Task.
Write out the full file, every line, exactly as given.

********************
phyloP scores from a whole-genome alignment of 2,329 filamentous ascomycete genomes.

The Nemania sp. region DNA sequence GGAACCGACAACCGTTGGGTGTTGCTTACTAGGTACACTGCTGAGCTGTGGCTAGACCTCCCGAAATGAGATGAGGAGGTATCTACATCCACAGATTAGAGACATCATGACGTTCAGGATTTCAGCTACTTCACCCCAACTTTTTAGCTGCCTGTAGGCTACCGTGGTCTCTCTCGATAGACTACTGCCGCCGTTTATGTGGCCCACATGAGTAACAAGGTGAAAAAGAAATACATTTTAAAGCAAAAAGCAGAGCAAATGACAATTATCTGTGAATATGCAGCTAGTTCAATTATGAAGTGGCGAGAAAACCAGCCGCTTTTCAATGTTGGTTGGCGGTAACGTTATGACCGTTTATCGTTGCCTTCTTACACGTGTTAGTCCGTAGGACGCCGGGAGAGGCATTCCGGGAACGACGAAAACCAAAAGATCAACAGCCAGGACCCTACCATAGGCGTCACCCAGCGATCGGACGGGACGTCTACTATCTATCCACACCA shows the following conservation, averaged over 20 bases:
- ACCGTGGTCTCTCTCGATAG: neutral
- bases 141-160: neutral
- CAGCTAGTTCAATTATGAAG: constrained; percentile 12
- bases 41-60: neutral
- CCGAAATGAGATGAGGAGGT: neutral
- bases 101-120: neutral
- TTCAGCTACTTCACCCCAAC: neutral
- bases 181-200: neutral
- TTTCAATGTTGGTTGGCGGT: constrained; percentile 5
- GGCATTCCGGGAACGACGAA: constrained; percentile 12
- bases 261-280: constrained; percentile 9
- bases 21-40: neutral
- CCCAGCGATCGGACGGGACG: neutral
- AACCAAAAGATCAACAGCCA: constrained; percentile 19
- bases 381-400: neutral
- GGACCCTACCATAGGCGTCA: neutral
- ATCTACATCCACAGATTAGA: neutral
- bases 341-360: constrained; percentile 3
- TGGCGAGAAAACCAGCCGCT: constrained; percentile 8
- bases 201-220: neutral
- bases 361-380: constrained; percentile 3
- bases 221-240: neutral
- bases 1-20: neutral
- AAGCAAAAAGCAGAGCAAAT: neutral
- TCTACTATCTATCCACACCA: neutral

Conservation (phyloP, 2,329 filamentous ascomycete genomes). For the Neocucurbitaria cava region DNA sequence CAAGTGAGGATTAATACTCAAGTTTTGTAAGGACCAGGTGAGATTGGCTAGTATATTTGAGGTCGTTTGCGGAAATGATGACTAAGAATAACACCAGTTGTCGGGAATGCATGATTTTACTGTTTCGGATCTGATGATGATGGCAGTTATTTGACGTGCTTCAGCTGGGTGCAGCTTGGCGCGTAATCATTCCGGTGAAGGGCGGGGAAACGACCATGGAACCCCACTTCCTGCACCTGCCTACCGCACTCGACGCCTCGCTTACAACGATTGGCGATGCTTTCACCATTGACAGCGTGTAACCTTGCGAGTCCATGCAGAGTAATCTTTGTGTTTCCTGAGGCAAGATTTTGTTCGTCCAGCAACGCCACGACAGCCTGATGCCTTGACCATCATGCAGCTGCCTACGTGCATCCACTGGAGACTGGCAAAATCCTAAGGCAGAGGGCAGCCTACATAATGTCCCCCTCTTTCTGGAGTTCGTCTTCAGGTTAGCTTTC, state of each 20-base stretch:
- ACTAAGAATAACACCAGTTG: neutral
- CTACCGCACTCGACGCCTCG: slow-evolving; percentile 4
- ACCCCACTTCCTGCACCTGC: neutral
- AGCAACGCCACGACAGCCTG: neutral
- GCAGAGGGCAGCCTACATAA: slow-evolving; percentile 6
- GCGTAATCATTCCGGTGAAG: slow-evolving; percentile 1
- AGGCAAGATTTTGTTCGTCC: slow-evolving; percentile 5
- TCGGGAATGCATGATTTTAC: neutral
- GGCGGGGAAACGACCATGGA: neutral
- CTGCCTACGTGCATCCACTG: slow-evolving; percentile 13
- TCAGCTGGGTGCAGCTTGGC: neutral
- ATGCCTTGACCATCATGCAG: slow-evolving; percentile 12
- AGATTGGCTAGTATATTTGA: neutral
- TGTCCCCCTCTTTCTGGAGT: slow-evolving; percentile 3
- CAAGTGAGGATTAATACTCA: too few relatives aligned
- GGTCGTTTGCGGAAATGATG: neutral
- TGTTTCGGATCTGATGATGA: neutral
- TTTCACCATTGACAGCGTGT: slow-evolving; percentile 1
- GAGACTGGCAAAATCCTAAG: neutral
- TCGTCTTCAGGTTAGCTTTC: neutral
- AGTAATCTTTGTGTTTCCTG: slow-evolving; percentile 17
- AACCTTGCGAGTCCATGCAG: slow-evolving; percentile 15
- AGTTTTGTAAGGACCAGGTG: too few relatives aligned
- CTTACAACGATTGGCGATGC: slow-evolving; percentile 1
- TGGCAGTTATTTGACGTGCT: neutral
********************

phyloP scores from a whole-genome alignment of 2,329 filamentous ascomycete genomes.

The Nemania sp. region DNA sequence GGAACCGACAACCGTTGGGTGTTGCTTACTAGGTACACTGCTGAGCTGTGGCTAGACCTCCCGAAATGAGATGAGGAGGTATCTACATCCACAGATTAGAGACATCATGACGTTCAGGATTTCAGCTACTTCACCCCAACTTTTTAGCTGCCTGTAGGCTACCGTGGTCTCTCTCGATAGACTACTGCCGCCGTTTATGTGGCCCACATGAGTAACAAGGTGAAAAAGAAATACATTTTAAAGCAAAAAGCAGAGCAAATGACAATTATCTGTGAATATGCAGCTAGTTCAATTATGAAGTGGCGAGAAAACCAGCCGCTTTTCAATGTTGGTTGGCGGTAACGTTATGACCGTTTATCGTTGCCTTCTTACACGTGTTAGTCCGTAGGACGCCGGGAGAGGCATTCCGGGAACGACGAAAACCAAAAGATCAACAGCCAGGACCCTACCATAGGCGTCACCCAGCGATCGGACGGGACGTCTACTATCTATCCACACCA shows the following conservation, averaged over 20 bases:
- ACCGTGGTCTCTCTCGATAG: neutral
- bases 141-160: neutral
- CAGCTAGTTCAATTATGAAG: constrained; percentile 12
- bases 41-60: neutral
- CCGAAATGAGATGAGGAGGT: neutral
- bases 101-120: neutral
- TTCAGCTACTTCACCCCAAC: neutral
- bases 181-200: neutral
- TTTCAATGTTGGTTGGCGGT: constrained; percentile 5
- GGCATTCCGGGAACGACGAA: constrained; percentile 12
- bases 261-280: constrained; percentile 9
- bases 21-40: neutral
- CCCAGCGATCGGACGGGACG: neutral
- AACCAAAAGATCAACAGCCA: constrained; percentile 19
- bases 381-400: neutral
- GGACCCTACCATAGGCGTCA: neutral
- ATCTACATCCACAGATTAGA: neutral
- bases 341-360: constrained; percentile 3
- TGGCGAGAAAACCAGCCGCT: constrained; percentile 8
- bases 201-220: neutral
- bases 361-380: constrained; percentile 3
- bases 221-240: neutral
- bases 1-20: neutral
- AAGCAAAAAGCAGAGCAAAT: neutral
- TCTACTATCTATCCACACCA: neutral

Conservation (phyloP, 2,329 filamentous ascomycete genomes). For the Neocucurbitaria cava region DNA sequence CAAGTGAGGATTAATACTCAAGTTTTGTAAGGACCAGGTGAGATTGGCTAGTATATTTGAGGTCGTTTGCGGAAATGATGACTAAGAATAACACCAGTTGTCGGGAATGCATGATTTTACTGTTTCGGATCTGATGATGATGGCAGTTATTTGACGTGCTTCAGCTGGGTGCAGCTTGGCGCGTAATCATTCCGGTGAAGGGCGGGGAAACGACCATGGAACCCCACTTCCTGCACCTGCCTACCGCACTCGACGCCTCGCTTACAACGATTGGCGATGCTTTCACCATTGACAGCGTGTAACCTTGCGAGTCCATGCAGAGTAATCTTTGTGTTTCCTGAGGCAAGATTTTGTTCGTCCAGCAACGCCACGACAGCCTGATGCCTTGACCATCATGCAGCTGCCTACGTGCATCCACTGGAGACTGGCAAAATCCTAAGGCAGAGGGCAGCCTACATAATGTCCCCCTCTTTCTGGAGTTCGTCTTCAGGTTAGCTTTC, state of each 20-base stretch:
- ACTAAGAATAACACCAGTTG: neutral
- CTACCGCACTCGACGCCTCG: slow-evolving; percentile 4
- ACCCCACTTCCTGCACCTGC: neutral
- AGCAACGCCACGACAGCCTG: neutral
- GCAGAGGGCAGCCTACATAA: slow-evolving; percentile 6
- GCGTAATCATTCCGGTGAAG: slow-evolving; percentile 1
- AGGCAAGATTTTGTTCGTCC: slow-evolving; percentile 5
- TCGGGAATGCATGATTTTAC: neutral
- GGCGGGGAAACGACCATGGA: neutral
- CTGCCTACGTGCATCCACTG: slow-evolving; percentile 13
- TCAGCTGGGTGCAGCTTGGC: neutral
- ATGCCTTGACCATCATGCAG: slow-evolving; percentile 12
- AGATTGGCTAGTATATTTGA: neutral
- TGTCCCCCTCTTTCTGGAGT: slow-evolving; percentile 3
- CAAGTGAGGATTAATACTCA: too few relatives aligned
- GGTCGTTTGCGGAAATGATG: neutral
- TGTTTCGGATCTGATGATGA: neutral
- TTTCACCATTGACAGCGTGT: slow-evolving; percentile 1
- GAGACTGGCAAAATCCTAAG: neutral
- TCGTCTTCAGGTTAGCTTTC: neutral
- AGTAATCTTTGTGTTTCCTG: slow-evolving; percentile 17
- AACCTTGCGAGTCCATGCAG: slow-evolving; percentile 15
- AGTTTTGTAAGGACCAGGTG: too few relatives aligned
- CTTACAACGATTGGCGATGC: slow-evolving; percentile 1
- TGGCAGTTATTTGACGTGCT: neutral